arshall Crenshaw is really much more than his extensive catalog of catchy songs, his inimitable voice, and his jaw-dropping guitar work. And even though he once played a fake John Lennon in Beatlemania, a fake Buddy Holly in the 1987 biopic La Bamba, and wrote the title track for the fake biopic Walk Hard, Crenshaw is every bit an American original. Now, 32 years after the debut of what Rhino Records once called the “überperfect pop record,” Crenshaw’s music still pops with the same rootsy authority as it did back when record albums were the preferred delivery system of rock 'n' roll and a tweet was a tweet.
Last year, an innovative Kickstarter campaign launched by the Crenshaw camp gave his die-hard fans the rare opportunity to participate in launching a series of six limited-edition EPs on 10-inch picture-sleeved vinyl and digital download, containing a new Crenshaw song, an old one re-recorded, and a cover.
The first EP, I Don’t See You Laughing Now, came out last November and includes a lush cover of The Move’s trippy “No Time.” The most recent release features the new song, “Stranger and Stranger,” a cover of the Carpenters’ 1970 hit “(They Long to Be) Close to You,” as well as a new acoustic version of Crenshaw’s classic “Mary Anne.” The material will soon be up on all the usual digital platforms.
We recently spoke to Marshall about Crenshaw family history, new projects, old vinyl, and "The Bottomless Pit," his weekly radio show.
So when did it dawn on you to do a Kickstarter campaign to make I Don’t See You Laughing Now and the subsequent EPs?
It was my manager’s idea. The idea of the vinyl and the subscription thing and the ongoing release schedule was my idea. It turned out to be the best path forward. We succeeded with it, like so many other people have. It’s not just an accepted thing among artists, but it also seems to be an accepted thing for people on the other side of the equation. People find these things and support them.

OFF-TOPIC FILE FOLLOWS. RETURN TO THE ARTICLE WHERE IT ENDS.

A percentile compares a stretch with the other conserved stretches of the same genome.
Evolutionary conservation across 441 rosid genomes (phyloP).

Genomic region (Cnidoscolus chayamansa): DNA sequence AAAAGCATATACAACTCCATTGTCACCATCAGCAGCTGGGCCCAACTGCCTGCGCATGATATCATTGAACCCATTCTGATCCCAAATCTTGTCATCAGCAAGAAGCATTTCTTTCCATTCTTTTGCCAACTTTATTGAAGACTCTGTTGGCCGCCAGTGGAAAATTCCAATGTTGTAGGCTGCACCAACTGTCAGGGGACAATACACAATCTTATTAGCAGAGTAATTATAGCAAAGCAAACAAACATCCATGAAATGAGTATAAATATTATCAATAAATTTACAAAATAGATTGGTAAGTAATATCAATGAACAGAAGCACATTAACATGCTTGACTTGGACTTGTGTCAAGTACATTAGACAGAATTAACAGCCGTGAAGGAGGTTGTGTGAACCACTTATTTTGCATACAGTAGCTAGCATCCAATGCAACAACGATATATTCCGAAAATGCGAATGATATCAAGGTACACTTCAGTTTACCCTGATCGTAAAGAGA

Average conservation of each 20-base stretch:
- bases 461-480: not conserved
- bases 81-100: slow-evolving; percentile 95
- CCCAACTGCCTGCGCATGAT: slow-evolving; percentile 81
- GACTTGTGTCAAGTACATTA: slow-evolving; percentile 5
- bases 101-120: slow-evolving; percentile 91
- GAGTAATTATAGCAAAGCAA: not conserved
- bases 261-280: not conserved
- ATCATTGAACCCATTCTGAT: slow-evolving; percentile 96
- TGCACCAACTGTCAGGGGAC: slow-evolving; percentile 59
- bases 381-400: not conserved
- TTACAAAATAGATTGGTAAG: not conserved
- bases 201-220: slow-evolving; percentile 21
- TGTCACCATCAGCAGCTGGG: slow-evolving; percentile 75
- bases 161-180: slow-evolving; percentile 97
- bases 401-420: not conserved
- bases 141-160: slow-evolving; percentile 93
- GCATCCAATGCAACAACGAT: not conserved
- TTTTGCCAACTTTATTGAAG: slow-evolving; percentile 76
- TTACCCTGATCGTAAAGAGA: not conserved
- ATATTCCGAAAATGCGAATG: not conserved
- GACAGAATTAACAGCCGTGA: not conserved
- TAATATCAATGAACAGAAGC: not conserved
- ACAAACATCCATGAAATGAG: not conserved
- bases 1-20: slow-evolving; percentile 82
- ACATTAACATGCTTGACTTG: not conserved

Were there incentives for those who gave to your efforts?
Yes, there was this creatively assembled list of perks for the Kickstarter campaign. I was really impressed with what they came up with. I gave my first and only guitar lesson ever, and I gave a couple of house concerts.
What did the one and only student ask you to teach him?
I spent a lot of time with this guy on how to approach the instrument, even though he’d been playing for 30 years. So, I showed him this exercise that I learned from a teacher I went to for a while. It’s a classical guitar thing called “the rack” — where you stretch your hand on the fret board, like it’s on a rack. Nothing specific, but he wanted to learn There She Goes Again for the last 50 minutes.
Did the big resurgence of vinyl enthusiasts, particularly among younger, indie rock fans who weren’t even around the last time records were being sold in stores, give you the idea for the 10-inch EPs?
I was aware of that and it did switch on a light bulb above my head, you might say, just knowing that it’s going on. But it also appeals to me; I get these audiophile magazines from time to time with all of this stuff about mastering and pressing plants, and I just dig that stuff. My entire life I’ve just really loved records for some reason, I guess just the way people love things that they love. I don’t know why.
Was there a particular record store you went to as a kid in Detroit?
In the beginning, it was just the dime store, like the Woolworth’s or the Kresge stores. I would go to this drug store called Kinsel's. There were a couple of albums in this cutout rack that sat there for years, literally. There was the Friday on My Mind album by the Easy Beats. I happen to love that album very much, the single “Friday on My Mind” is one of the greatest rock 'n’ roll records, bar none. That album landed in the cutout bin, and months and months went by where I would see it and then finally I decided to pull the trigger and spend the 79 cents and just really fell in love with it. That album is part of my musical DNA, with its flaws and shortcomings. There was another one by The Standells called "Try It," which sat on my shelf until four years ago; low and behold it is fantastic. Who knew? (laughs).